OpenCV and Python – Load, view and save images on Raspberry



This article will begin to make the first steps with the OpenCV library. You will learn how to load an image and display it.

In order to follow the examples in this article you must have installed opencv library for Python. For those who have not yet done so I highly recommend to follow the instructions in the following article:

The following examples were all run on Raspberry Pi Model B 3

Initial Testing

Before you begin, you should test whether the OpenCV library is properly installed on your system. If you followed the installation by following the instructions in the article mentioned in the introduction, at first you can start the virtual environment cv.

If all goes well you should be imported without any problem the library OpenCV in a Python session.

First approaches to image processing: load and display an image

First, mainly because OpenCV works on the pictures, it is important to you to know how to load them in a program in Python, and then manipulate them again and finally view them to see the results.

NOTE: If you try to work launching from command line session per line, you will notice the unusual behavior: some commands do not respond as they should do. For example, you will soon discover that the windows containing the images will not close, at least if not interromperai the Python session with Ctrl + Z. These abnormal behaviors rather not happen if you work directly on the execution of scripts in Python. So I suggest you work on the code of the samples directly by writing it to a file and then run them through the python command.

Then open a file with any text editor, and save it as

The first thing you need to do is reading the file containing the image from the OpenCV library, and you can do this using the imread () method. This method reads the file in a compressed format such as JPG and translate it into a data structure made of numerical matrix corresponding to color gradations and position.

If you want to touch, open a session in parallel and check the output value from cv.imread (or directly the img content). You will notice an array of arrays, each corresponding to a specific position of the image, and each characterized by numbers between 0 and 255.


Continuing with the code, now you will use the imshow() method to create a window with the image loaded in the variable img. This method takes two parameters, the window name, and the image variable. Once you have created the window, you can see using the waitKey() method.

The small program is over. Save the file and launch the execution.

As soon as the program is executed, the window will appear with the image inside. The window closes at the touch of any key or by manually closing.


The waitKey() method starts the display of a window and also allows you to control the waiting time of the program before continuing with the next command. In the example you used as an argument to 0. This means that the wait will be infinite as long as you press any key on the keyboard.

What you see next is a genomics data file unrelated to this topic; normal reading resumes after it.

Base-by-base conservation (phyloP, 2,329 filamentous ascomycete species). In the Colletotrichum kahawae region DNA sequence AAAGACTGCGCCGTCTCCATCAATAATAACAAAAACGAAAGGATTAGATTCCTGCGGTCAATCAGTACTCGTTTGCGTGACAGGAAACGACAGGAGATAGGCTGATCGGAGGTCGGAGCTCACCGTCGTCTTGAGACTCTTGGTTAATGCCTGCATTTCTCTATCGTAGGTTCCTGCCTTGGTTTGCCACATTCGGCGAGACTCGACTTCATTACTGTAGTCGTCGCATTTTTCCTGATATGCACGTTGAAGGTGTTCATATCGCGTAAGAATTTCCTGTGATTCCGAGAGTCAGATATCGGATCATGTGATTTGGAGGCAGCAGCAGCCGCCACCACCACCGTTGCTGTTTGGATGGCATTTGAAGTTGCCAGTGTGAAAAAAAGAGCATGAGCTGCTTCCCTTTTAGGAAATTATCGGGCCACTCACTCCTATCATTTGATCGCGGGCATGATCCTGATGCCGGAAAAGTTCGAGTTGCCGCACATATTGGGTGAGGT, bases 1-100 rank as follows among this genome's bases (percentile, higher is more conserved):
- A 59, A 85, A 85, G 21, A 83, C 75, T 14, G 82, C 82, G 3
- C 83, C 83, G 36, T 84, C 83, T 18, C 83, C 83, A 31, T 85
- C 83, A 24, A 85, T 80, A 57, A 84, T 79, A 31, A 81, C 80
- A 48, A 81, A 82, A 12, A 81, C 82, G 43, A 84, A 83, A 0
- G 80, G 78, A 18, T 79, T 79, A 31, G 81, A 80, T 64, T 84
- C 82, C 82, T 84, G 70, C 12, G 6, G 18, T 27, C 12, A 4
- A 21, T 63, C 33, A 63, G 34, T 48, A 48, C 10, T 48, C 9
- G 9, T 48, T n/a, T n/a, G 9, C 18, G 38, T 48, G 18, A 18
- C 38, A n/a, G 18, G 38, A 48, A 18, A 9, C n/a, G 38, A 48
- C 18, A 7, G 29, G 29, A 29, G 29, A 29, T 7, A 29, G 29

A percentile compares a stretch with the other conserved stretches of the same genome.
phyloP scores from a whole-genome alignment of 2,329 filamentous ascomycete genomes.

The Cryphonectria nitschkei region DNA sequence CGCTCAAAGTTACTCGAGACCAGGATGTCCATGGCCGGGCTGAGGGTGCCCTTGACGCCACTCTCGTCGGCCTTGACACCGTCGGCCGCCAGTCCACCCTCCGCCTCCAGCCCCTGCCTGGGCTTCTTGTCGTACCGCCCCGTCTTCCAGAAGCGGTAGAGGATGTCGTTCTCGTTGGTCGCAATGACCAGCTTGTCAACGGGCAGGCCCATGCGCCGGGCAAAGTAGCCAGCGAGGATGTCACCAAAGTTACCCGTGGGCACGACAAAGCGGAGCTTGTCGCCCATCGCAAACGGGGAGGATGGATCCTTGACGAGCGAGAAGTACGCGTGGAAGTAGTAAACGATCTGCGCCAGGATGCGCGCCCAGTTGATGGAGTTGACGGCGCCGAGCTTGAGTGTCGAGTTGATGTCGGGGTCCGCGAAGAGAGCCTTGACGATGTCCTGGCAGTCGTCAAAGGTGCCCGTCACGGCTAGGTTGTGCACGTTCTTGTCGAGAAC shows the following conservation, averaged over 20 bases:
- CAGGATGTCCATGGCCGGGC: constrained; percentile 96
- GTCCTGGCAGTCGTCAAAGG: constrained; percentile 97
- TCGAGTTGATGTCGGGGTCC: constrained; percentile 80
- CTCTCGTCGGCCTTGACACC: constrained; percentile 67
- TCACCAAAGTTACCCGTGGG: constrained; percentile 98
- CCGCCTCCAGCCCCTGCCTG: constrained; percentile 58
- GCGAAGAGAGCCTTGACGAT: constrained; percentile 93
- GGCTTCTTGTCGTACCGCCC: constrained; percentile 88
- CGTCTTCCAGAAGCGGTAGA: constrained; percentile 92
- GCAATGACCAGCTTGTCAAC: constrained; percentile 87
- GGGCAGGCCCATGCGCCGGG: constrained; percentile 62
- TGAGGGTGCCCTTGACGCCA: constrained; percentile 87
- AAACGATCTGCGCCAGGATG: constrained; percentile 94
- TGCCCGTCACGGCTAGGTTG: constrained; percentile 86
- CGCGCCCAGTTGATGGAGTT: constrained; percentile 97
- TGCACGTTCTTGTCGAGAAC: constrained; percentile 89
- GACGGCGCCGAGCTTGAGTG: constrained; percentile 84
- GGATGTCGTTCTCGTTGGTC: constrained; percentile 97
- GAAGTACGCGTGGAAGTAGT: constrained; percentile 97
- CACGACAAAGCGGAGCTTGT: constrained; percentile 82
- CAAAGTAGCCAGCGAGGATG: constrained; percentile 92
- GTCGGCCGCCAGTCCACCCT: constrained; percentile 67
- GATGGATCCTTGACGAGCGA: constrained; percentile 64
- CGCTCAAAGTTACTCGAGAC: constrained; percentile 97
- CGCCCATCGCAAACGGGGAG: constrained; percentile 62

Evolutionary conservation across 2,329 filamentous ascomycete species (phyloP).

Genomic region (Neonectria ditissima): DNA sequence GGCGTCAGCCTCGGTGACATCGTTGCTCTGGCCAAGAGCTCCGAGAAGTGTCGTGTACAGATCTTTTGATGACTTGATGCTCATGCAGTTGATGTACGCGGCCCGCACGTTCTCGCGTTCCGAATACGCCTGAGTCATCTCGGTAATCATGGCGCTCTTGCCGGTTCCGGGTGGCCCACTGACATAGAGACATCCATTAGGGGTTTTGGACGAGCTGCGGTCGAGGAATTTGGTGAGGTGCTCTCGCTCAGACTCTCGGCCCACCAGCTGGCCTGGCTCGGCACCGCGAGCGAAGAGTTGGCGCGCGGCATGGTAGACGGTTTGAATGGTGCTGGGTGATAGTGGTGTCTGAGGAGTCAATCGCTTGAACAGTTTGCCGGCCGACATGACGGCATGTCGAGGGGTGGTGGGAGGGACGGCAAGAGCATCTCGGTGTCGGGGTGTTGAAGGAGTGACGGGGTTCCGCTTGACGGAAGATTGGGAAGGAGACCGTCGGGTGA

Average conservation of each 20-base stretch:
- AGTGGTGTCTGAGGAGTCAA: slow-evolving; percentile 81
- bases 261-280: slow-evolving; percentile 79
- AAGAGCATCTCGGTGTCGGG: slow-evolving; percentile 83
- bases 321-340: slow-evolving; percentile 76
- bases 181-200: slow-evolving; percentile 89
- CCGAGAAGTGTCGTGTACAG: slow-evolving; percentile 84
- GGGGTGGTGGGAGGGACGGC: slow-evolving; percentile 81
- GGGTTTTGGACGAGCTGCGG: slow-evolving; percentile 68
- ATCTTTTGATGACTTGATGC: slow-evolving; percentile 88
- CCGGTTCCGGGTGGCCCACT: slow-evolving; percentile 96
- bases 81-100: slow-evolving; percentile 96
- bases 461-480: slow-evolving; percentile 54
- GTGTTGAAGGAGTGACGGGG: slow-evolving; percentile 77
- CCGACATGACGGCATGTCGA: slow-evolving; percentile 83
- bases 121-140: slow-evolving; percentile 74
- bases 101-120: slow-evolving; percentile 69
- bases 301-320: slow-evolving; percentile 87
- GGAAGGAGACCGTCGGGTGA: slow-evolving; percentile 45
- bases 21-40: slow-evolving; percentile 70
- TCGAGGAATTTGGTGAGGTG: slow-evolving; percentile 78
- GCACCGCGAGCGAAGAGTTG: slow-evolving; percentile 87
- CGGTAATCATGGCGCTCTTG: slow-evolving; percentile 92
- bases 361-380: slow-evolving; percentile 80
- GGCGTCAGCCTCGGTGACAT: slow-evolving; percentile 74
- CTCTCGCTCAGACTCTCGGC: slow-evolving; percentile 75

If you wanted to keep open the window only for a specific period of time, then you should write the number of milliseconds as a parameter. Try to replace the value in the program, for example 2000, that is two seconds and run the program.

The window with the image should appear and then disappear after only two seconds.

However, for more complex examples it is useful to have direct control on the closure of a window, without the use of waiting times. The destroyWindow() method allows you to close the desired window (could be several open) by specifying as argument the name of the window which in your case is “Image”.

If there are multiple windows open and want to close them all at once, you can use a single command, the call to destroyAllWindows() method.

Working with images

Now that you’ve seen how to view existing images in your file system, you can proceed to the next step: to process the image by performing any operation on it and save the result to a new file.

Continuing with the example above, you will use the same code. This time, however, you will perform a simple image manipulation, for example, by decomposing the three RBG channels. Then you will exchange them between them to form a new image. This new image will have all altered colors.

After loading the image Decompose in the three RGB channels. You can do this easily by using the split() method.

Now reassemble the three channels, but changing the order, for example by exchanging the red channel with the green channel. You can easily make recombination using the merge() method.

The new image is contained within the img2 variable. Display it along with the original in a new window.

At the end of the code should be like the following.

By running the program, two windows appear, one with the original image and the other with altered colors.


Save the new image

Finally you just have to save your new image by saving the file system.

Add at the end of the program imwrite () method with the name of the new file that you want to save, which can also be of another format, such as PNG.

Run the program again and you will notice on the new file system image file.


This very simple article, describes what is the first approach to the many features that OpenCV can offer, both in terms of analysis and image processing. You saw how to upload an image, edit it, display it and then save your work.

In the following articles the examples will be much more detail by analyzing additional functionality that the OpenCV library can offer.[:]

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